Education & Opportunities
Spotlight on new Programs and courses
This seminar will analyze how the problems related to diversity today have been conceived
historically through the emergence of scientific fields that became independent from
philosophy. This resulted from the discoveries of the nineteenth century, when such
disciplinary boundaries had not yet been established. What is today biology and anthropology
were then considered philosophical areas of inquiry. We would like to explore the
new disciplines, particularly after the emergence of evolutionary science, address how the concept of humanity came to be, and the meaning of human experience in the context of evolutionary discoveries. We would also analyze how a return to research that integrates biological diversity with other disciplines can provide different epistemological insights. We contend that understanding diversity as a problem that is interdisciplinary and humanistic can help to integrate an ethical awareness that is critical for addressing institutional racism and other forms of discrimination in academia. This seminar is part of the 2021-2022 USF Humanities Institute Faculty Fellowship bestowed to the the members of the Evolution Working Group: Alex Levine, Lorena Madrigal, Adriana Novoa, Christina Richards.
The Environmental Humanites is a wide field of study that engages with central and pressingenvironmental and human dilemmas as well as with issues of equity and social justice in a time of rapid change. Humanities scholars from different disciplines are at the forefront of the response to climate change and sustainability efforts acknowledging the link between environmental degradation and social inequality. They also strive to find points of contact between the nature-culture separation that underlies traditional conceptions of scientific and humanistic disciplines. The Environmental Humanites Initiative at the University of South Florida is spearheaded by Dr. Patrizia La Trecchia (World Langauges) with the aim of acknowledging the contribution of the Humanities to the mitigation of the current environmental crisis within a transnational and transdisciplinary perspective. The critical study of food is an integral part of the initiative, given its centrality to culture, history, and the social sciences, together with issues related to the environmental justice movement, food justice, extractivism, waste, and the visual communication of just sustainability.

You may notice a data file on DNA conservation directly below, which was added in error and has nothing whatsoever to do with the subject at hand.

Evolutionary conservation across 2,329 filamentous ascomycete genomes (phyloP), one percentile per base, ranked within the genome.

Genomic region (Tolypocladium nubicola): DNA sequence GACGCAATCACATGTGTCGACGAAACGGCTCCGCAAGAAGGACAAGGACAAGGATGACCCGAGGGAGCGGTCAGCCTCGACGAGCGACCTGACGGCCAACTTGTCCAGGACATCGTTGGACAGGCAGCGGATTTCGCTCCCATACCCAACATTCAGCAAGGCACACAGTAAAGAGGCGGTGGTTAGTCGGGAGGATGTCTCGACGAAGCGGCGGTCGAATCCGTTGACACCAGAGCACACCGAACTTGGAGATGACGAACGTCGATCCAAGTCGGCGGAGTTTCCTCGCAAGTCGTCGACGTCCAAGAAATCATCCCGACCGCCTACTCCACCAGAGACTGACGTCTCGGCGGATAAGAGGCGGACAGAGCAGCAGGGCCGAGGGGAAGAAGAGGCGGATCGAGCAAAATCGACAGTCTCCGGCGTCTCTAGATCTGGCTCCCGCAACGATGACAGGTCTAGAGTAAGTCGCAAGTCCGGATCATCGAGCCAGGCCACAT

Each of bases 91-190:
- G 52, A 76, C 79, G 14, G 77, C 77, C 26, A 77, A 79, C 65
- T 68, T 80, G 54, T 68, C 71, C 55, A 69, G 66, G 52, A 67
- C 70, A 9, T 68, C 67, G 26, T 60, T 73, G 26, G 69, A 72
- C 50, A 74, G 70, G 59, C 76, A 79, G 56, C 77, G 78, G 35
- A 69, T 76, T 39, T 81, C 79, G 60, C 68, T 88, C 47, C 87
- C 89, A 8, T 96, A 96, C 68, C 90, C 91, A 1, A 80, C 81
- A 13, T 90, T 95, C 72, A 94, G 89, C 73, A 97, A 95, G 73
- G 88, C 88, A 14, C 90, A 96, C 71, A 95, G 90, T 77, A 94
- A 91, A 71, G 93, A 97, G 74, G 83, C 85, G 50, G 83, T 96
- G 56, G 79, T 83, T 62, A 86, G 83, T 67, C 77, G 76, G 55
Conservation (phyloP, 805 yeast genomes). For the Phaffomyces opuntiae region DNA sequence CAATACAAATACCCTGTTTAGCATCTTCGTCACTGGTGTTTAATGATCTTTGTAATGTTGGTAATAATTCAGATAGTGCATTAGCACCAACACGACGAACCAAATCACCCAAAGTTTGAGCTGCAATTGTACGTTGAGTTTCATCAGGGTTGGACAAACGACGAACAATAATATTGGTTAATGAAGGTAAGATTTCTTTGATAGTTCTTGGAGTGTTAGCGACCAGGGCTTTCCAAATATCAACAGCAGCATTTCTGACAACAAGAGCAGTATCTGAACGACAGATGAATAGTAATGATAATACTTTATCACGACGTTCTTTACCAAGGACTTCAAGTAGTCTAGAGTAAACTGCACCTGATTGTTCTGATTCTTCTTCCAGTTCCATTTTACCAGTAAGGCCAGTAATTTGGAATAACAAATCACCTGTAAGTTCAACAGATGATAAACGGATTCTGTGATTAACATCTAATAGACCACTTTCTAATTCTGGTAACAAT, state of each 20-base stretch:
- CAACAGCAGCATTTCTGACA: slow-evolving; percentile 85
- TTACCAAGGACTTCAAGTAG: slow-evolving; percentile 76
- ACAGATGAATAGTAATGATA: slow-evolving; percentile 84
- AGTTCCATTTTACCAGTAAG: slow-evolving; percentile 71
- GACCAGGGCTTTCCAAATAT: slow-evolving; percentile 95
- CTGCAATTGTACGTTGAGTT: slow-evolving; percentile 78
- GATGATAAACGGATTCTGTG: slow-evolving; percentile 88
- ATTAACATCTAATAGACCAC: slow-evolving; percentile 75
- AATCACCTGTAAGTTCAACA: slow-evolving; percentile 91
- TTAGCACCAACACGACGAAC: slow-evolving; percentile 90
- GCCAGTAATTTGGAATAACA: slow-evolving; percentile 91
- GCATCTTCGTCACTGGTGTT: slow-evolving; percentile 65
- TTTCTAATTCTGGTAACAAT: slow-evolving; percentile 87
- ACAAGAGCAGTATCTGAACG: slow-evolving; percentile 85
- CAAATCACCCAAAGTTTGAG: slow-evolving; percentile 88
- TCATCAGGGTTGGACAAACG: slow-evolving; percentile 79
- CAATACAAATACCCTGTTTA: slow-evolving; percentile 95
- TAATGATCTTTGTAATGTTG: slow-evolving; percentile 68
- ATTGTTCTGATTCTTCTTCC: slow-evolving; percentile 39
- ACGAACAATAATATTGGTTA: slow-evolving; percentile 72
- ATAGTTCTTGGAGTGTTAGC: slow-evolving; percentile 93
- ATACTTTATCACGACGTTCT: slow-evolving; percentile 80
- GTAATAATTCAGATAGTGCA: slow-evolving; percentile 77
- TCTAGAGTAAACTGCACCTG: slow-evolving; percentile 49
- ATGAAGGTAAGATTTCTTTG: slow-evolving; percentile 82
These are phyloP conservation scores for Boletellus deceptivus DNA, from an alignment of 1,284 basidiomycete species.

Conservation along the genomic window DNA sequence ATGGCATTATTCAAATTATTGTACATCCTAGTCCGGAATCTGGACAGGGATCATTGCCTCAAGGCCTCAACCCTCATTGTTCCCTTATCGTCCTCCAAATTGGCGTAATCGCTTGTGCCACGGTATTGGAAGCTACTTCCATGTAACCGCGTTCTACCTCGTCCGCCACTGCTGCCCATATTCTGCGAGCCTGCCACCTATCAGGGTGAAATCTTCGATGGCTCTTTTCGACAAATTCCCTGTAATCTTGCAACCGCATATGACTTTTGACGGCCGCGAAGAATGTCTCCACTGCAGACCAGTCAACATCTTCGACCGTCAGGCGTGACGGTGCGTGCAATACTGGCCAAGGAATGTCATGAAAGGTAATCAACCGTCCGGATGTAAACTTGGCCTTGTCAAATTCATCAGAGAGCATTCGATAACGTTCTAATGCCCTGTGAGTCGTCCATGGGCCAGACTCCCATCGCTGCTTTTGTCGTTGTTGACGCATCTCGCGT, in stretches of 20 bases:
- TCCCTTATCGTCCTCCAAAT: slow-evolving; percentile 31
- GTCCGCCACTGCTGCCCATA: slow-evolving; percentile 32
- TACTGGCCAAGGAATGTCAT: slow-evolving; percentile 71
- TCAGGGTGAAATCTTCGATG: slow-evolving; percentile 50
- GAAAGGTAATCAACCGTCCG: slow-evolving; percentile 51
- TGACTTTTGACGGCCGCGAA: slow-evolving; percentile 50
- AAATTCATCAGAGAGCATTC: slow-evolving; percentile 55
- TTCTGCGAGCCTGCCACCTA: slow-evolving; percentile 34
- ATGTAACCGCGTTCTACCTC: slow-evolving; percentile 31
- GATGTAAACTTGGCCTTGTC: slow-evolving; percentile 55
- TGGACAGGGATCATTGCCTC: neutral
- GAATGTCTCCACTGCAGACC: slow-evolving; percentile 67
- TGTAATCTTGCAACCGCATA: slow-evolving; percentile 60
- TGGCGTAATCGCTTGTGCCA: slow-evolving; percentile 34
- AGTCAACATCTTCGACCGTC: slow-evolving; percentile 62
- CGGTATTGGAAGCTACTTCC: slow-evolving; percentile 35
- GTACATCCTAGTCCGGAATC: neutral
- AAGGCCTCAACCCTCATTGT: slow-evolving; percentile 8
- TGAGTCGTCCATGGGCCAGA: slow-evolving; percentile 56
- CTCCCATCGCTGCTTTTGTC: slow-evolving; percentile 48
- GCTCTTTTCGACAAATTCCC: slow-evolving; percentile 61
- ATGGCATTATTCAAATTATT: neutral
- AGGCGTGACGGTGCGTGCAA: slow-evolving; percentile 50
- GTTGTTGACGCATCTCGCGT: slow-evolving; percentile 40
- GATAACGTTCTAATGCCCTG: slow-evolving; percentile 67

As part of the Environmental Humanities initiative, This course, offered by Dr. Patrizia La Trecchia, will examine a range of environmentally themed issues facing our society through an overview of the entanglements of humans and things and our relationship with a variety of nonhuman contexts in a transnational perspective.
2018-2019 Anthropocene Graduate Fellows
M. Laurel-Leigh Meierdiercks